The Domestic Wildflower


6 Most Outdated Canning Techniques: How to Save Time and Can Safely

Jenny GomesLearn what methods are out of step in the modern kitchen and replace them with safe, time-saving techniques so you can learn to can the fast, modern way!

1. Using a giant black speckled pot. Those pots work just fine, and are what your grandma may have used, but you don’t have to! The giant black and white speckled pot with the wire rack takes about 35 minutes to come to a boil. That’s a lot of time, energy, and even more so when you want to preserve a second batch. They simply are a time suck that’s really heavy; lugging that huge pot around full of hot water isn’t all that safe. Also, they aren’t useful for anything other than canning. I don’t have room in my kitchen to store something that’s slow, cumbersome, AND really big.

INSTEAD: I have two great solutions to the huge canning pot.

A. Use a pot you already have with a silicone trivet on the bottom. The smaller pot will come to a boil faster, and the silicone trivet will keep the jars from rattling around on the bottom and breaking.

B. Use a steam canner. Steam canners are ready to can in 5 minutes whereas a traditional pot + silicone trivet takes at least 20 minutes. They use the same recipes as a traditional water bath of any size, but are ready to use so much faster! They are lighter, and super easy to use. You can read more about them here!

2. Simmering your canning lids. I know, I know, your granny simmered so you think you should. Or, you got a utensil kit and it comes with a lid lifter so you feel like surely, you should be pulling the lids out of some hot water, right? Wrong. I wrote a whole post about it here but you DO NOT have to simmer your Ball canning lids (and many other brands—check brand websites or lid packages) and haven’t had to since the 1960’s.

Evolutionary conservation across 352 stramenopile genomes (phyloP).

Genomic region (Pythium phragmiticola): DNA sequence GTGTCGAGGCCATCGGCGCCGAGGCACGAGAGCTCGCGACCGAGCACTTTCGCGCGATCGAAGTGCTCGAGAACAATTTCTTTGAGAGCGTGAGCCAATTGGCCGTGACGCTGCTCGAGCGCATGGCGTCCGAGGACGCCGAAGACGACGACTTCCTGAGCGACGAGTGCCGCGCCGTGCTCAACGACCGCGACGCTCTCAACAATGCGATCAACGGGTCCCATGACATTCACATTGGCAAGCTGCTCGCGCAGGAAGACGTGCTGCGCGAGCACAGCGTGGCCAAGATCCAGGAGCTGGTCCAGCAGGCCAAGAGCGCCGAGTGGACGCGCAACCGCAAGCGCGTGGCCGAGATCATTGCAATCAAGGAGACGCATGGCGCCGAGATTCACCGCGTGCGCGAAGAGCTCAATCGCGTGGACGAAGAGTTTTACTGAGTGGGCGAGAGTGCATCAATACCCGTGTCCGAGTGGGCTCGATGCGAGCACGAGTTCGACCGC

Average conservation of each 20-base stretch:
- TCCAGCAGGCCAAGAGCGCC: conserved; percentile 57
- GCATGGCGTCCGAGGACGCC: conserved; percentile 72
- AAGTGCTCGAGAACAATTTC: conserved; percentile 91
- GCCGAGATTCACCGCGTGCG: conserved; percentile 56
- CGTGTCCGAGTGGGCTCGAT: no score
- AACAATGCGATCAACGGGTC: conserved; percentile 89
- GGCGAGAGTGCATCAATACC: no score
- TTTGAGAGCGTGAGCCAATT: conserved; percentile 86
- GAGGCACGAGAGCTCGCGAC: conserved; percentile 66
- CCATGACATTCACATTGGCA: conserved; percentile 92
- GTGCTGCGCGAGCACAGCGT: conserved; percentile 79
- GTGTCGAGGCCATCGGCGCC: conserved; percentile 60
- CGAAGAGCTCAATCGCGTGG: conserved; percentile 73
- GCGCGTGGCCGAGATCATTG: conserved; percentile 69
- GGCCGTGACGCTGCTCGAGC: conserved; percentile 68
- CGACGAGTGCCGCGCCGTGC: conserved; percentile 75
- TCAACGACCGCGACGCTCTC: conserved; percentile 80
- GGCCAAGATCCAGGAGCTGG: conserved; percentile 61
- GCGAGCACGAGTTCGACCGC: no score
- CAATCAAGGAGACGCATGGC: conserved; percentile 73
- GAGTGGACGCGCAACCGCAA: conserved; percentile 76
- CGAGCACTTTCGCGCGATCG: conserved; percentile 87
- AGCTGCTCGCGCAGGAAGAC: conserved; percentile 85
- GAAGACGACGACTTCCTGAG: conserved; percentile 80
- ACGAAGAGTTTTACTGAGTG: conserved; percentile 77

INSTEAD: Use clean, cold, new lids and put them right on your jars full of preserve.

3. Using paraffin wax to seal your jars. Oof. This is a common one. The reason the USDA says you shouldn’t use this method is because it has a high rate of failure and it bypasses the boiling water bath which drives oxygen out of the jar, creates a reliable seal, and parrafin wax “seals” lead to wasted preserve. Also, with wax all over the jar, you can’t tell if your jar has sealed (weakly) or not. Lastly, who wants to pick crumbles of paraffin wax out of their jam?

INSTEAD: Use a steam canner or water bath pot to preserve. Learn more about the canning process here.

4. Using the upside-down method. This is where the jar is filled with preserve, the lid and ring applied, and the whole thing is turned upside down on the counter. A weak seal may form, but the boiling water process is skipped, thus leaving the canner wide open to spoilers growing in their jar.

INSTEAD: Use the simple canning process explained here and either submerge your jars in a water bath (like a hot tub!) or in a steam canner (like a sauna!) Both are great and will result in safely sealed jars.

5. Canning in the oven. This isn’t safe and hasn’t been recommended for years. I wrote a post about it here, but the short version is that jars aren’t meant to be roasted, can explode, and the risk isn’t worth it.

INSTEAD: Process jars in a water bath or in a steam canner.

6. Sterilizing your canning jars. This step is unnecessary most of the time because most recipes have you processing your jars for the required 10 minutes, thus sterilizing your jars as they are processing. You can read more here.

INSTEAD: Fill warm, clean jars and process for the time specified in the recipe.

What other techniques should I add to the list, GRIT readers? Share in the comments below!

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